In State of Vermont v. Jason L. Gagne, 2016 VT 68 (June 10, 2016), the Vermont Supreme Court reversed the trial court’s order denying Gagne’s motion to suppress the results of his alcohol breath test, vacated and remanded his conviction for DUI, affirmed his convictions for aggravated assault and reckless endangerment, and vacated the conviction for simple assault.
Issue: After chasing an elderly couple across town and pointing a rifle at then through his car window, Gagne was arrested and his conversation with his lawyer was inadvertently recorded by the police. After a jury trial, he was convicted of aggravated assault, simple assault, reckless endangerment, DUI, and negligent operation of a vehicle. Gagne appealed, arguing that the trial court should have granted his motion to suppress the results of the breath test, that the trial court did not properly instruct the jury on the definition of the word “threat,” and that convictions for aggravated assault, simple assault, and reckless endangerment for the same conduct constitutes a violation of Double Jeopardy.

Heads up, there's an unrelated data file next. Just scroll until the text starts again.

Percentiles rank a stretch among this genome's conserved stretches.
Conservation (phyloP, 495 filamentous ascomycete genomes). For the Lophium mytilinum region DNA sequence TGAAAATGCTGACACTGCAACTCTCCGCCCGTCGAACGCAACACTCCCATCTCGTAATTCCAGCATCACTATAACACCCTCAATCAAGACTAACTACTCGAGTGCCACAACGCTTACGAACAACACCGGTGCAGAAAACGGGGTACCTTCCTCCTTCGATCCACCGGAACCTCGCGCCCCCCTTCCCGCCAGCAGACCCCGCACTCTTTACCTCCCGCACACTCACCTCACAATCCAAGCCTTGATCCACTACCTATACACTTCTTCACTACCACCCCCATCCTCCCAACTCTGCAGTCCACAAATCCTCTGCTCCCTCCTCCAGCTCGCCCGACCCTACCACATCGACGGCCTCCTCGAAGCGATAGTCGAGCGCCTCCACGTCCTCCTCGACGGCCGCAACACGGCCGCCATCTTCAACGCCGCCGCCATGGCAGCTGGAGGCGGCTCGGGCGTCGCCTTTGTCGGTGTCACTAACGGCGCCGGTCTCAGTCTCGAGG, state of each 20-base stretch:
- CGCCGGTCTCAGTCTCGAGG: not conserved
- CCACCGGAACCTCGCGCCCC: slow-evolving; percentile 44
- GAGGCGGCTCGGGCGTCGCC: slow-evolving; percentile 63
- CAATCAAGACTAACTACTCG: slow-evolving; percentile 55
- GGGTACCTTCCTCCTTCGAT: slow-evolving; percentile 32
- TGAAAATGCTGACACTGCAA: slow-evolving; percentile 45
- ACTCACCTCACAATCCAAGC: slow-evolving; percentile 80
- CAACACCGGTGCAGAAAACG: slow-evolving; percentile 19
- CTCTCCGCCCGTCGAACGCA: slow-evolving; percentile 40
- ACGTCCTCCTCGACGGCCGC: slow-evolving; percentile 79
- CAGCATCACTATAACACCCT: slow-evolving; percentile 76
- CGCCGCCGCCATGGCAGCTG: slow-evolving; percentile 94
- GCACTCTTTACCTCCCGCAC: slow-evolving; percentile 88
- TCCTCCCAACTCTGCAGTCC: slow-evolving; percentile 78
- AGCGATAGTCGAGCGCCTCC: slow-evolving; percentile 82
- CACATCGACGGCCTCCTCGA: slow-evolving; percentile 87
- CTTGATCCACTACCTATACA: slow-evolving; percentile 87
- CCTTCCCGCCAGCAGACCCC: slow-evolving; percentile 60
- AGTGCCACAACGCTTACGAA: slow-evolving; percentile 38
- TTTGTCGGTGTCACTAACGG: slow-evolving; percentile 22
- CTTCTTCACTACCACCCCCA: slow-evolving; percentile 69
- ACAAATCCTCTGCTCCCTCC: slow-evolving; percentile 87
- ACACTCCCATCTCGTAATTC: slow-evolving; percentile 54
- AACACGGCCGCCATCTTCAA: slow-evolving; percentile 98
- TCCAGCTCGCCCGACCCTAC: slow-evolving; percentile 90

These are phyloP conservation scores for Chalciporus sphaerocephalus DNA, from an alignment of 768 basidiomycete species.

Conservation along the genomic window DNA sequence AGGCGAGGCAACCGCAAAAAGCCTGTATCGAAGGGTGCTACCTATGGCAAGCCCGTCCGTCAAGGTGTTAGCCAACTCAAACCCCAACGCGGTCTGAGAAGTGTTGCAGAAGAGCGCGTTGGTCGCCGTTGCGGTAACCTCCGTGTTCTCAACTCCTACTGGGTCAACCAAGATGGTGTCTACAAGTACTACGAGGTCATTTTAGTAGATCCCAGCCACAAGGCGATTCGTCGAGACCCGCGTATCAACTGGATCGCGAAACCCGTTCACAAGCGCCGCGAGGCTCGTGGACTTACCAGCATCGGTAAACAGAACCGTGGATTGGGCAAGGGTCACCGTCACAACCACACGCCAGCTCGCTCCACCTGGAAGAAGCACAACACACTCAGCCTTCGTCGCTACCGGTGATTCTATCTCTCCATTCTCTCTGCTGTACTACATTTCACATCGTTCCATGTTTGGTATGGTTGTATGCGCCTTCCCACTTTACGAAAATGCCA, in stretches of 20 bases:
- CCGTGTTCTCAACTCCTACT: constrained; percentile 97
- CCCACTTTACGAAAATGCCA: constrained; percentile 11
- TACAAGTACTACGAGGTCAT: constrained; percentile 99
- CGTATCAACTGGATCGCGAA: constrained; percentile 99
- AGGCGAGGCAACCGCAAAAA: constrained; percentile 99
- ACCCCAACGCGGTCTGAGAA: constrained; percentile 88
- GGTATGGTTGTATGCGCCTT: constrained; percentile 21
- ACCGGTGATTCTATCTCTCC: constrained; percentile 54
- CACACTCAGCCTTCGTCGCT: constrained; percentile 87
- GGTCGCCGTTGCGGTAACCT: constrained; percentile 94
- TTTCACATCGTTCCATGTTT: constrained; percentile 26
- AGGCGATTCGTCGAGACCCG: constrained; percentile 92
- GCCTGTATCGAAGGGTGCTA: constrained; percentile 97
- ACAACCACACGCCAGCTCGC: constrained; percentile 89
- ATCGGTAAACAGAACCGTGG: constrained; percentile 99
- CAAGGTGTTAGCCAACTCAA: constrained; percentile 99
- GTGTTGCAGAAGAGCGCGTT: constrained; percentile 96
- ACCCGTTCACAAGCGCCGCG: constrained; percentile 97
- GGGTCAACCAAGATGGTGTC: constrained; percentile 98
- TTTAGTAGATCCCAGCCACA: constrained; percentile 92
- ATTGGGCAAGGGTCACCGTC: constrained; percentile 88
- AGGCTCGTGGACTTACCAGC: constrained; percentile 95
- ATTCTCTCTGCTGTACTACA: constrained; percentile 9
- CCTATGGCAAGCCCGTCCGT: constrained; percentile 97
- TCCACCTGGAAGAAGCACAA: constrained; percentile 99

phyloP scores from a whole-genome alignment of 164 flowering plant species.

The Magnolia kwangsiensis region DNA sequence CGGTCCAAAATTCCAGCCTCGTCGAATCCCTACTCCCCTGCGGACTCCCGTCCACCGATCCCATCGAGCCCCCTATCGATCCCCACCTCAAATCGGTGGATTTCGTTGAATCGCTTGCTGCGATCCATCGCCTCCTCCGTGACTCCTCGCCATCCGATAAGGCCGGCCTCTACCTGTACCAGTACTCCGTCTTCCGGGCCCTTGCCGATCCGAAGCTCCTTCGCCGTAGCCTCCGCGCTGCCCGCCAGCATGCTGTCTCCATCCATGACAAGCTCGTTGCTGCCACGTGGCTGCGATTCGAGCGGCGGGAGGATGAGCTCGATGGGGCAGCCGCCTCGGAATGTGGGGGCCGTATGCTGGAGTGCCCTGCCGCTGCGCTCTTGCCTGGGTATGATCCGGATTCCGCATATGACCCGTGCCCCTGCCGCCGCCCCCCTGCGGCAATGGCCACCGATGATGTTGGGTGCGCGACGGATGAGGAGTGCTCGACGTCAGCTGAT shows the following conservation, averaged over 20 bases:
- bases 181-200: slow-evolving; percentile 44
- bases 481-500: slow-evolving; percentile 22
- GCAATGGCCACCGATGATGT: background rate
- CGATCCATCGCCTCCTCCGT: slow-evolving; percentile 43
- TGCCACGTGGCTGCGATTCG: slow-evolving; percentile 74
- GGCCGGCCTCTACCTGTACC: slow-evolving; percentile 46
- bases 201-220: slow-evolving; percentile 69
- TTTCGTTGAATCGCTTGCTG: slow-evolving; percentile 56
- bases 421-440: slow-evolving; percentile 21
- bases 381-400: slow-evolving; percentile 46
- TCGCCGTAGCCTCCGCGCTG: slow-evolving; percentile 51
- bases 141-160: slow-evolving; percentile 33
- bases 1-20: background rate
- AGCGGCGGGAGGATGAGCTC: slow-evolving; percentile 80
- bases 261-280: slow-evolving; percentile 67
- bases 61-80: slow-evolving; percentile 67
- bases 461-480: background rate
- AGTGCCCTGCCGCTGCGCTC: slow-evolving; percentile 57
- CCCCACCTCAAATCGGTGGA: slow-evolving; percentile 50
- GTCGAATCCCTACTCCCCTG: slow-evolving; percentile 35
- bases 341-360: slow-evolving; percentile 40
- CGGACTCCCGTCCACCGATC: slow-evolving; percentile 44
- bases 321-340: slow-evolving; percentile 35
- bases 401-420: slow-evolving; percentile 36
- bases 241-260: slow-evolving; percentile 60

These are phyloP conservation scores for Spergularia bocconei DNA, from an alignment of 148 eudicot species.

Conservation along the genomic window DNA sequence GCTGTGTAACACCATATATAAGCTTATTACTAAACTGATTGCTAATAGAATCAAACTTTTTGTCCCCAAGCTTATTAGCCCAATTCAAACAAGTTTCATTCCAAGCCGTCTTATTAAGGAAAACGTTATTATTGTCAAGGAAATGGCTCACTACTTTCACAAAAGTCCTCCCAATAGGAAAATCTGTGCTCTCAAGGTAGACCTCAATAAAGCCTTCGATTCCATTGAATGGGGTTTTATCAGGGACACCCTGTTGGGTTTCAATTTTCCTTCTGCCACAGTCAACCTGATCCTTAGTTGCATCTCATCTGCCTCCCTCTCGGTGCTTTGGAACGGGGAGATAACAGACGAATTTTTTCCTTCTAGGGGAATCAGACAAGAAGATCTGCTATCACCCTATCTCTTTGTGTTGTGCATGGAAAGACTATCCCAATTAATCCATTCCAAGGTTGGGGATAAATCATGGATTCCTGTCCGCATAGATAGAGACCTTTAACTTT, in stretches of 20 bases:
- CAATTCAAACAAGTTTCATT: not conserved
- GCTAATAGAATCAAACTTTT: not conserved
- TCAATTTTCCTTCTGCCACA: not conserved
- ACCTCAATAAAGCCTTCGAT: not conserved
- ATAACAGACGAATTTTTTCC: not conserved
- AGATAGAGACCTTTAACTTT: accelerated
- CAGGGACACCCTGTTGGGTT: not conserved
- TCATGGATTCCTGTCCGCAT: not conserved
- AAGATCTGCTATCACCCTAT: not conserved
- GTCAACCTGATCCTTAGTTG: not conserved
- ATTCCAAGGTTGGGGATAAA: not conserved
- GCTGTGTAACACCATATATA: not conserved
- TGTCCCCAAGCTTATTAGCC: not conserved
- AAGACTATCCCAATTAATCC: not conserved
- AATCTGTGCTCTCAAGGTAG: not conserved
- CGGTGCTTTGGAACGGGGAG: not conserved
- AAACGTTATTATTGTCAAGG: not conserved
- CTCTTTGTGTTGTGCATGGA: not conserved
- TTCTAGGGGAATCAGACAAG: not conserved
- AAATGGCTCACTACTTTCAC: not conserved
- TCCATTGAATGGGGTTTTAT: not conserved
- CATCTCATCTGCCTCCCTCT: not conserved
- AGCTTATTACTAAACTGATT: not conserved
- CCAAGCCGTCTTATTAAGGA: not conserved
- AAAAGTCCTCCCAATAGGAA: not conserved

Holding: On the suppression motion, the Court found that a reasonable person in Gagne’s position would feel inhibited in conferring with his lawyer, especially since Gagne repeatedly told the police officer that he believed everything was being recorded and the police officer neither confirmed nor denied his belief. With regard to Gagne’s challenge of the jury instructions on aggravated assault, the Court found that while the trial court made a mistake in requiring the State to prove “that [defendant] placed another person in fear of imminent bodily injury,” any error that might have occurred was harmless – defendant would only have been harmed if a reasonable jury could conclude that his actions would not cause a reasonable person to fear imminent bodily harm. With regard to defendant’s challenge of the jury instructions on simple assault by physical menace, the Court found that the instruction did not constitute plain error, since the instruction appropriately placed the jury’s focus on the objective nature of Gagne’s actions. Finally, the Court found that the Legislature intended to allow multiple convictions/punishments for a single act with regard to aggravated assault and reckless endangerment, but that simple assault and aggravated assault turn on the same elements. Because defendant could not be convicted of both, the Court vacated the lesser conviction and allowed the aggravated assault conviction to stand.